The Problem with Plastics Pollution

November 6, 2019

Meg Sobkowicz Kline is an Associate Professor of Plastics Engineering at the University of Massachusetts Lowell. Her research is focused on plastics recycling, biodegradable plastics, and safer and more efficient manufacturing methods.

America’s love-hate relationship with plastic bottles and bags has been pushed to the brink since China stopped accepting imports of contaminated recycling in February 2018. My social media and news feeds are rife with images of six-pack ring-choked birds, turtles with straws up their nose and trees decorated with grocery bags as the media pounds away at municipalities who simply have no place to send their recyclables other than the landfill.

Without the market for recycled goods in China, single-use plastics are piling up at Municipal Recycling Facilities because the waste management companies do not have domestic markets for the majority of collected materials. While recycling numbers 1 (e.g., water bottles) and 2 (milk jugs) are separated and recycled at appreciable rates in the U.S. (30% and 25%, respectively), other contaminated streams and mixed or colored plastics simply do not have sufficient value in secondary markets and, as a result, manufacturers are not accepting these materials.

Generally speaking, manufacturers find that new fossil fuel-based plastics are cheaper and more reliable for manufacturers than recycled material—and so the waste simply piles up instead of being recycled. Under the pressure of the waste pile-up, municipalities are sending most bales to landfill – eroding the public trust and defeating the purpose of recycling in the first place.

There is hope on the horizon, however. Some common sense regulations along with modest incentives could provide the critical impetus for a more sustainable plastics economy in the U.S. The most prevalent solutions of today, such as plastic bag and bottle bans, merely inconvenience brick and mortar shop owners and their customers, while Amazon and Kraft foods encase their products in ever more packaging to ensure safe delivery anywhere in the world. A tax credit for companies that keep packaging designs simple or use recycled content could go a long way toward reducing the waste problem. Or conversely, a modest tax could be levied on plastic packaging that is not designed for a responsible end-of-life (e.g., biodegradation or effective recycling). Improved labeling systems could provide consumers with tools to make better purchasing and sorting decisions. In the academy we are eager to partner with industry, government and consumer stakeholders to start the conversation now on the best path forward.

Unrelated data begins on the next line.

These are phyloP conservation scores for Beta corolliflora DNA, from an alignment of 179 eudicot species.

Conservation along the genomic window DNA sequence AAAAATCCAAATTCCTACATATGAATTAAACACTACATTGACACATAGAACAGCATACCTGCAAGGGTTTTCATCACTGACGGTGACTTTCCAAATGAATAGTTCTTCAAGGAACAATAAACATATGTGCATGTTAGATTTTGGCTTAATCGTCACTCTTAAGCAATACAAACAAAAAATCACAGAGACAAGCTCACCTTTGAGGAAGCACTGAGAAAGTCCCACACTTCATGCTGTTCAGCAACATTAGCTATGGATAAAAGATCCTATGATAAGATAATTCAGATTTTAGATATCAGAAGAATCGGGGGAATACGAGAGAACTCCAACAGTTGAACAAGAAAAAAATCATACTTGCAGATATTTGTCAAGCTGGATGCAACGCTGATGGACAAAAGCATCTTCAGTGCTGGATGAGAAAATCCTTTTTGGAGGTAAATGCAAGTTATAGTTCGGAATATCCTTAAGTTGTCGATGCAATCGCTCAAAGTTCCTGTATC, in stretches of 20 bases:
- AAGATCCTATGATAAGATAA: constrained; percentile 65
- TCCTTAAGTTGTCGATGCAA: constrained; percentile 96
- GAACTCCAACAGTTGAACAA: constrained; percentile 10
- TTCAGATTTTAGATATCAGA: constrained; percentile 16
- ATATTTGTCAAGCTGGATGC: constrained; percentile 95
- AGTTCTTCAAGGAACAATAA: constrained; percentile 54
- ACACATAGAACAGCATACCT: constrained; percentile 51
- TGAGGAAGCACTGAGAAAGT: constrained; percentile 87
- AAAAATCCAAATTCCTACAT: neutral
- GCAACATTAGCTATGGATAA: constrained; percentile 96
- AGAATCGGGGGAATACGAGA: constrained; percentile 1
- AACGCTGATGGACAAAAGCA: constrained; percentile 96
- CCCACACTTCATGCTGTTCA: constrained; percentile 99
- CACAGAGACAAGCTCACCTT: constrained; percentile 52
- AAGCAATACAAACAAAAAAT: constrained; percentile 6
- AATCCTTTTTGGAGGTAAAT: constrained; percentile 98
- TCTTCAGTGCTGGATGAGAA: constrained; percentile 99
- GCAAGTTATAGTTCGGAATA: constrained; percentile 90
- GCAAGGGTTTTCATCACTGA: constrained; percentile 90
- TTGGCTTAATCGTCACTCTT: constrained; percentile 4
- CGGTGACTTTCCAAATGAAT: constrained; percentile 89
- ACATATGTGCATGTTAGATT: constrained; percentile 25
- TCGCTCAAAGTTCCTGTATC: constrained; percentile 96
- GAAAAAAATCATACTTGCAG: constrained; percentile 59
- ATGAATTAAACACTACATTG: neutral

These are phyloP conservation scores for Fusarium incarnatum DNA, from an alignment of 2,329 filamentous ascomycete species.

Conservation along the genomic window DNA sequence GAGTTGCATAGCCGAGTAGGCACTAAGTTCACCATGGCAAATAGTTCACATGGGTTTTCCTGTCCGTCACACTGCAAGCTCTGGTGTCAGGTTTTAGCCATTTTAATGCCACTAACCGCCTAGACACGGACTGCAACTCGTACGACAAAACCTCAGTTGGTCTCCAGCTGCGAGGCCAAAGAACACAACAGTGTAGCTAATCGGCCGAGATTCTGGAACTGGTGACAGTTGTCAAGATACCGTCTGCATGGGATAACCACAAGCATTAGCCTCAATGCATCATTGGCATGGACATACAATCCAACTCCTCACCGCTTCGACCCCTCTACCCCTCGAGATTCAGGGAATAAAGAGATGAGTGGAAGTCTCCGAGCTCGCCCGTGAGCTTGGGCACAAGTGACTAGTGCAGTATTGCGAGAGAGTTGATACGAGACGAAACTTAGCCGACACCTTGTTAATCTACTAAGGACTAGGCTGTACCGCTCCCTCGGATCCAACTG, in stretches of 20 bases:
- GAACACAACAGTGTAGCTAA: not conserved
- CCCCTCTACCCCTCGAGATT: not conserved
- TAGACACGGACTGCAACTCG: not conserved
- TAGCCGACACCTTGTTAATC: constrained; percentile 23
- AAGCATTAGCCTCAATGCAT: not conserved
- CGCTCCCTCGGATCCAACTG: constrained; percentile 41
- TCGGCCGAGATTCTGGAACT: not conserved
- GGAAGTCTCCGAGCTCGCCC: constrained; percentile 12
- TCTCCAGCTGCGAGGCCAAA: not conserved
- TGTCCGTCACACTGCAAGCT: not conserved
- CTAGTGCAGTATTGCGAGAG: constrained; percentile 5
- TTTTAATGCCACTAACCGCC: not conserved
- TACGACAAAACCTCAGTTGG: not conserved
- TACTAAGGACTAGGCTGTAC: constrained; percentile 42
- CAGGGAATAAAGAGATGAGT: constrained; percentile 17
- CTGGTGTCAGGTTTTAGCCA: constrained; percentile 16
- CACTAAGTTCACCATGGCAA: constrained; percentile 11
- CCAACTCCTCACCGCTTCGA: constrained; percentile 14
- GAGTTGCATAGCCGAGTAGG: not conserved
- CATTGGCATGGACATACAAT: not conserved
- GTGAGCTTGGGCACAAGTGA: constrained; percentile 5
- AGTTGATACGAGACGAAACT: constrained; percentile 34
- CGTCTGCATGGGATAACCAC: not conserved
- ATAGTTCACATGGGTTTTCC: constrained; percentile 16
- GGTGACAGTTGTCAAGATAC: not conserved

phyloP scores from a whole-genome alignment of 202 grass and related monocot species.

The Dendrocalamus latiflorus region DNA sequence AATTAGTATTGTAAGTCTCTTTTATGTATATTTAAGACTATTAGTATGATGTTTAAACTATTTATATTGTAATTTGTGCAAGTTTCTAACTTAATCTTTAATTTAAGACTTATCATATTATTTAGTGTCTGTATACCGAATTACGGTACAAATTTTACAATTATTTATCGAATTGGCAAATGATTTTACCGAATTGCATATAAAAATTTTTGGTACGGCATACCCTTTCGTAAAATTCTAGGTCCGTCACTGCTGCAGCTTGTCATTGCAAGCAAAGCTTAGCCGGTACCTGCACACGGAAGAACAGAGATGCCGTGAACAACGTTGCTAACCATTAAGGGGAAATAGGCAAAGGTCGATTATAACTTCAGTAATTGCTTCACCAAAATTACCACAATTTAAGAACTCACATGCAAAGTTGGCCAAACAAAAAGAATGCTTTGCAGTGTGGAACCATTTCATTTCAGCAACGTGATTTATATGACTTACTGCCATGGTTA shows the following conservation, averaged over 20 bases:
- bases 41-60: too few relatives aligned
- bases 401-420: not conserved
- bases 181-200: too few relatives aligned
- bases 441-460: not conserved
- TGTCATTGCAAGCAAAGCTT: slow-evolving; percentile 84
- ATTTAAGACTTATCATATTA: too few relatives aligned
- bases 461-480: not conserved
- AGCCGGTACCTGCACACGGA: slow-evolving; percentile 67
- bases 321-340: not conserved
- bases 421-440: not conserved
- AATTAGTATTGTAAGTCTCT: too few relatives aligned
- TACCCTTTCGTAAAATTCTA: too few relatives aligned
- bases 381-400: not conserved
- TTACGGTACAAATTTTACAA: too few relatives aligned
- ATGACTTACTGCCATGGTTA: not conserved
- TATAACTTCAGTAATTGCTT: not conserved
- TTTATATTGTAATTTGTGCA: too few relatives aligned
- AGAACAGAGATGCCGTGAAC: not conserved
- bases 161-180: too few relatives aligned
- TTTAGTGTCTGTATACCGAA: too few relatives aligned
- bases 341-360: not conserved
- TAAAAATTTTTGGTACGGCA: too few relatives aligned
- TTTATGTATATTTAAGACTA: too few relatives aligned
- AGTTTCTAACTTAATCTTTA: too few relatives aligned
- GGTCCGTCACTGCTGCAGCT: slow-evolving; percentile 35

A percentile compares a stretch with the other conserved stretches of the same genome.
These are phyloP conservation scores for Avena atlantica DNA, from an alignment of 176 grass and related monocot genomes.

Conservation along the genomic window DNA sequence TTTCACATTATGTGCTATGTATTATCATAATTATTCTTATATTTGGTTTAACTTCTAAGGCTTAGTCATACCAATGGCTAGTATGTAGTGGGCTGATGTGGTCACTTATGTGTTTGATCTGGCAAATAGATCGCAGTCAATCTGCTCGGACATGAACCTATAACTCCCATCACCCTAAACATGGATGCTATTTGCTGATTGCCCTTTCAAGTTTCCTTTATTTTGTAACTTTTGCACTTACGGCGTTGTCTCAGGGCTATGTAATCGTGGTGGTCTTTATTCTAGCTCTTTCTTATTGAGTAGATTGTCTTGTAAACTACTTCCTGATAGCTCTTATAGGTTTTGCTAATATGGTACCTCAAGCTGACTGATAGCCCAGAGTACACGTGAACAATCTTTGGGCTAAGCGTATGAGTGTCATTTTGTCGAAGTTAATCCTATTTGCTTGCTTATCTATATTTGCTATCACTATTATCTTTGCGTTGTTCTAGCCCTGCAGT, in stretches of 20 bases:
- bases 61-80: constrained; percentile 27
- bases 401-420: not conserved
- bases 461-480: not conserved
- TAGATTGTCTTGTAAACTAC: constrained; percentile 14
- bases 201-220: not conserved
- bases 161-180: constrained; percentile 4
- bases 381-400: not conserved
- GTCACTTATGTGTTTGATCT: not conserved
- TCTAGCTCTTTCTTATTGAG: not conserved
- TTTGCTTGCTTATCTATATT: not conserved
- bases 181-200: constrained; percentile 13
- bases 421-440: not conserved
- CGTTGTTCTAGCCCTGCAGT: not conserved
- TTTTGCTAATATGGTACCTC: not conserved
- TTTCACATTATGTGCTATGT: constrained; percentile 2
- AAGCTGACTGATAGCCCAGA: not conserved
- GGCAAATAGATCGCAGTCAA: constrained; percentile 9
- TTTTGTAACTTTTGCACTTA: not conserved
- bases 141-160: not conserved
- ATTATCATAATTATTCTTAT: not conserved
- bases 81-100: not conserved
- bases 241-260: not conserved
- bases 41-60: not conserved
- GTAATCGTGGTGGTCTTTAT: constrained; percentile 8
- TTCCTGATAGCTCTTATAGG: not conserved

The European Union has the world’s best track record on single-use plastics recycling, due in large part to tighter regulations. In 2016, the EU recycled just over 30% of all plastics, whereas the U.S. only recycled 9%. It is fair to argue that European society is just better indoctrinated into a zero-waste lifestyle, but that belies the role of government in holding businesses accountable for the externality of environmental damage. Without the constraint of regulation companies profit from well-designed, durable and functional packaging while the public suffers the burden of environmental contamination. Some businesses are taking initiative and banding together to work for change (e.g., the Alliance to End Plastic Waste), but their efforts risk falling far short of the large scale action needed without government help and guidance.

One aspirational concept that has taken some hold here and abroad is the circular economy. Championed by the U.K.’s Ellen MacArthur foundation, the circular economy seeks alternative consumption patterns that “look beyond the current take-make-waste extractive industrial model” and aim to design waste out of the system in order to build economic, natural, and social capital. For example, biobased and biodegradable plastic could be composted after use and transformed into new food for plants used to create the next generation of packaging. Closing the loop in this way harnesses natural processes, minimizes waste and eliminates extraction of non-renewable resources. Government sponsored programs can catalyze collective action through tax and incentive programs in order to approach such a grand vision.

As an educator I want to tell my students that there are real alternatives to the status quo and that they can be part of the solution. As a plastics engineering professor and research scientist, I know that technological advances in plastic packaging enable lighter weight protection for perishables and other goods, and reduced fuel consumption and food spoilage in the modern world. However, the globalization of the waste management industry has now exposed a critical weakness in U.S. policy – insufficient regulation of single-use packaging use and recycling.

However, it is one that we can fix if we simply have the will to do it.